The Kennedys, like the British Royal family, have been well chronicled over the years. I have a nice collection of Camelot-era books from my paternal grandmother, to which I have added many, if not most, of the biographies published since the late 1970s. Those have, for the most part, covered the fabled, tragic Kennedy brothers–Joe, Jr, President Kennedy, Bobby, and Ted or their sons and nephews. Recently, in the women’s power age, a slew of new biographies have emerged on the other Kennedys–the women. From tragic Rosemary to the wives, to the darling of them all–Kick, another tragic Kennedy.
Kathleen Kennedy, aka The Kennedy Debutante
Kathleen “Kick” Kennedy was at the right place at the right time and in the right social circle to boot. The vivacious daughter of U.S. Ambassador Joe Kennedy took the British aristocracy by storm in the late 1930s. With her sister, the tragic Rosemary, she was presented to King George VI and Queen Elizabeth as a debutante. This novel tells the story of her “Season” and the war years that followed. The focus, of course, is on her romance with the Duke of Devonshire’s (an outspoken anti-Catholic) elder son and heir, Billy, Marquess of Hartington.
My Thoughts : The Good and the Bad
I liked that Kathleen was shown as having very genuine faith. Convent-educated with a mother who attended mass daily, she could have become very jaded on the teachings of her church, but did not (at least not at the time of this book’s setting). She grapples with the very real dilemma of falling in love with and wanting to marry, a Protestant at a time when that was a big deal for ANY Catholic, let alone the son of one of the foremost Protestant families in England.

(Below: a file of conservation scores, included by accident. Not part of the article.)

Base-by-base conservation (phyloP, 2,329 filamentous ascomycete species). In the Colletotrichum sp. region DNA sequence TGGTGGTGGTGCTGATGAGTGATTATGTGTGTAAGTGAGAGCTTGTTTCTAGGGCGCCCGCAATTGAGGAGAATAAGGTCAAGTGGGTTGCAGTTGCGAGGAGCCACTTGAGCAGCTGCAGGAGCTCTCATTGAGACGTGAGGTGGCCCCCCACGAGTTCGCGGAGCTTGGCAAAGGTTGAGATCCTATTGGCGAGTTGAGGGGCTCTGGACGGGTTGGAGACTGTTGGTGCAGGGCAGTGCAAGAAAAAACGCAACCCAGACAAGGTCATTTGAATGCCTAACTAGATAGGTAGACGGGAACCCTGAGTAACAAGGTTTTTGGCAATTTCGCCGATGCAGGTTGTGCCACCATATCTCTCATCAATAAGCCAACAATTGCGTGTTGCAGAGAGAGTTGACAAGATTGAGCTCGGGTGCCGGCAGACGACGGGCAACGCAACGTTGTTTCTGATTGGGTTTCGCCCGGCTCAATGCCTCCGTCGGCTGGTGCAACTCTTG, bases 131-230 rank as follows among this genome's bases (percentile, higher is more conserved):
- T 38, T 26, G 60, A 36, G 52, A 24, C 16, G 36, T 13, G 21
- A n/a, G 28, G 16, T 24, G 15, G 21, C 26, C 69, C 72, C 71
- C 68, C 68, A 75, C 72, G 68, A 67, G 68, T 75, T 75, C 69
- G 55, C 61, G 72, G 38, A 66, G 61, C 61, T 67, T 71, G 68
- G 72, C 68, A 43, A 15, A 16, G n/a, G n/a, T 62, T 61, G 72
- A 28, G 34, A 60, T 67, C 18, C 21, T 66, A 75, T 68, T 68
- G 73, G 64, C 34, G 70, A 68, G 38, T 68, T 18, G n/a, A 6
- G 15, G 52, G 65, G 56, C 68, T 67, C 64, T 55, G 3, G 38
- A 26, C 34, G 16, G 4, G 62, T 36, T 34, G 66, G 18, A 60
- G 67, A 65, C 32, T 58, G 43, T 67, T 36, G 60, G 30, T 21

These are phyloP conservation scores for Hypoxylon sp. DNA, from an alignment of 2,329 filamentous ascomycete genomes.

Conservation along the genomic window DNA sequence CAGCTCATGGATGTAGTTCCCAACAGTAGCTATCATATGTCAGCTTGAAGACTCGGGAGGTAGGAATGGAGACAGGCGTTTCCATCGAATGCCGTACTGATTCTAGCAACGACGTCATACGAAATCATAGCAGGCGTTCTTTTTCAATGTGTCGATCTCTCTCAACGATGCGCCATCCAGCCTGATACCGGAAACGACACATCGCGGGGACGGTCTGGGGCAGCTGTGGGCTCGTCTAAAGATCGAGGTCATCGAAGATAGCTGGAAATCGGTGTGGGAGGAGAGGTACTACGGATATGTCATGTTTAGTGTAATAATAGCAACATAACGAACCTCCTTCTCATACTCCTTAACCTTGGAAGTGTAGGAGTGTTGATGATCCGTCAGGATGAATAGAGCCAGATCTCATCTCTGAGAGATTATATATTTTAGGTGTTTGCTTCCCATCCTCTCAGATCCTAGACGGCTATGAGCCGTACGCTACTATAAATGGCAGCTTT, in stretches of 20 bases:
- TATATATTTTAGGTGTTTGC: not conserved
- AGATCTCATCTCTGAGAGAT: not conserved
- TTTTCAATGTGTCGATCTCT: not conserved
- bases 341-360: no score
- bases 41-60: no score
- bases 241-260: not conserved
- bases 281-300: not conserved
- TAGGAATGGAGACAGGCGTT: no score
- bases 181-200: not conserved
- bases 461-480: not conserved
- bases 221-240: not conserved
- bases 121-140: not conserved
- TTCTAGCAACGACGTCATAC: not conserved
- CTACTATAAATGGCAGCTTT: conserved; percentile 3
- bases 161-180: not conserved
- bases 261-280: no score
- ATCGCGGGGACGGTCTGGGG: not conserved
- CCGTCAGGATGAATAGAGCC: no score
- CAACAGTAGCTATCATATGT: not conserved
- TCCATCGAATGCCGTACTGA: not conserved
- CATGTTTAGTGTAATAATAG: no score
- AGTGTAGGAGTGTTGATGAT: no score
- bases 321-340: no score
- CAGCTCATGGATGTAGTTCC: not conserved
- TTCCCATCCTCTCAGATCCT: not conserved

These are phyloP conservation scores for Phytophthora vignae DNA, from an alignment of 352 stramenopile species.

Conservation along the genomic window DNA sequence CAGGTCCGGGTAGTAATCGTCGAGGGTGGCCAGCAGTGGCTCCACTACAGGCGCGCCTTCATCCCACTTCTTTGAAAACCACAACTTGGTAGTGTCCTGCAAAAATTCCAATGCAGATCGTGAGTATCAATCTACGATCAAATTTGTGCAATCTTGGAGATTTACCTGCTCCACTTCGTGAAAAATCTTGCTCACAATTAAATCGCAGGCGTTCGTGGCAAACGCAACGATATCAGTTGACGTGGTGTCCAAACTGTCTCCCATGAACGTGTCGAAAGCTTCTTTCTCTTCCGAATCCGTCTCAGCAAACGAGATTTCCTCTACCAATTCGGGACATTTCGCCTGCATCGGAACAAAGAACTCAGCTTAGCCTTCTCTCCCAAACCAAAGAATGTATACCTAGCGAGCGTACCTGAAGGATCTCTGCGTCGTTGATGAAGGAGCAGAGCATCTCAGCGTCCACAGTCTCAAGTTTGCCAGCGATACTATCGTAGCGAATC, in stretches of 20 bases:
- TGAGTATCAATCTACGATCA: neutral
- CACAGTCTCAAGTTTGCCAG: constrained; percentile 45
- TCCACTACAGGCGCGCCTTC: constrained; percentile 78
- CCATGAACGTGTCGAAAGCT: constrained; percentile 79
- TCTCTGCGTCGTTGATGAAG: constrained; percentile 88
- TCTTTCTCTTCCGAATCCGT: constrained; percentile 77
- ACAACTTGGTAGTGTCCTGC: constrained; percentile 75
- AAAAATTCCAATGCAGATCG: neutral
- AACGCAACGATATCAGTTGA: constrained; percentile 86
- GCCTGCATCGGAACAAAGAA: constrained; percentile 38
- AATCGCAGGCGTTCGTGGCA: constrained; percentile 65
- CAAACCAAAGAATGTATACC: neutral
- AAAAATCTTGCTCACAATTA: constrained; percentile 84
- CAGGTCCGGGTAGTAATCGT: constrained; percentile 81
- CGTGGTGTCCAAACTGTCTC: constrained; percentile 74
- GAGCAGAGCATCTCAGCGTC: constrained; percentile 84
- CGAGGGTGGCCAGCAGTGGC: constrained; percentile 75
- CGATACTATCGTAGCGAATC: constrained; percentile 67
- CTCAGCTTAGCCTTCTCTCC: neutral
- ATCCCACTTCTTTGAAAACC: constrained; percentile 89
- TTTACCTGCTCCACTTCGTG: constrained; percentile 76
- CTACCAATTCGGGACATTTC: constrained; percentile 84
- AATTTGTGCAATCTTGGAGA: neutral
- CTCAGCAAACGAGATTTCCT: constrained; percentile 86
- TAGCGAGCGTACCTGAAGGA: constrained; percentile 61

Kick also wants a purpose. I enjoyed this aspect of her “coming of age”–trying to find where she fit and could do something that mattered within the confines of her family and society at that time. She was not seeking to run a corporation–merely to do traditional “good works,” but ones that mattered. She would eventually have a bit of a career due to her own persistence. I liked that.
Overall, I didn’t enjoy this book as much as I thought I would. It is burdened with guidebook-like descriptions of places such as Blenheim, a ridiculous conversation that explained British titles and throughout the story was peopled with characters who barely had personalities. I really couldn’t imagine, from this telling, how Kathleen and Billy found each other attractive. Neither had any spark.
It was the same with the Kennedys in the story–none had that famous “charisma” that made them so popular. The author had an annoying habit of referring to the “littlest” Kennedys. I wanted to scream “Younger!!!” Even the parents, Joe and Rose Kennedy, were devoid of distinctive personalities.
Then there were the “modern” ideas inserted. Kick consults a priest who voices opinions that would have had him almost excommunicated in that day and age. Joe Kennedy is presented as trying to save Jewish children. Perhaps he did, privately, but his politics came dangerously close to supporting Hitler so I had to wonder.
The Kennedy Debutante by Kerri Maher
For a more on Kick Kennedy
Kick: The True Story of JFK’s Sister and the Heir to Chatsworth by Paula Byrne. My review is here.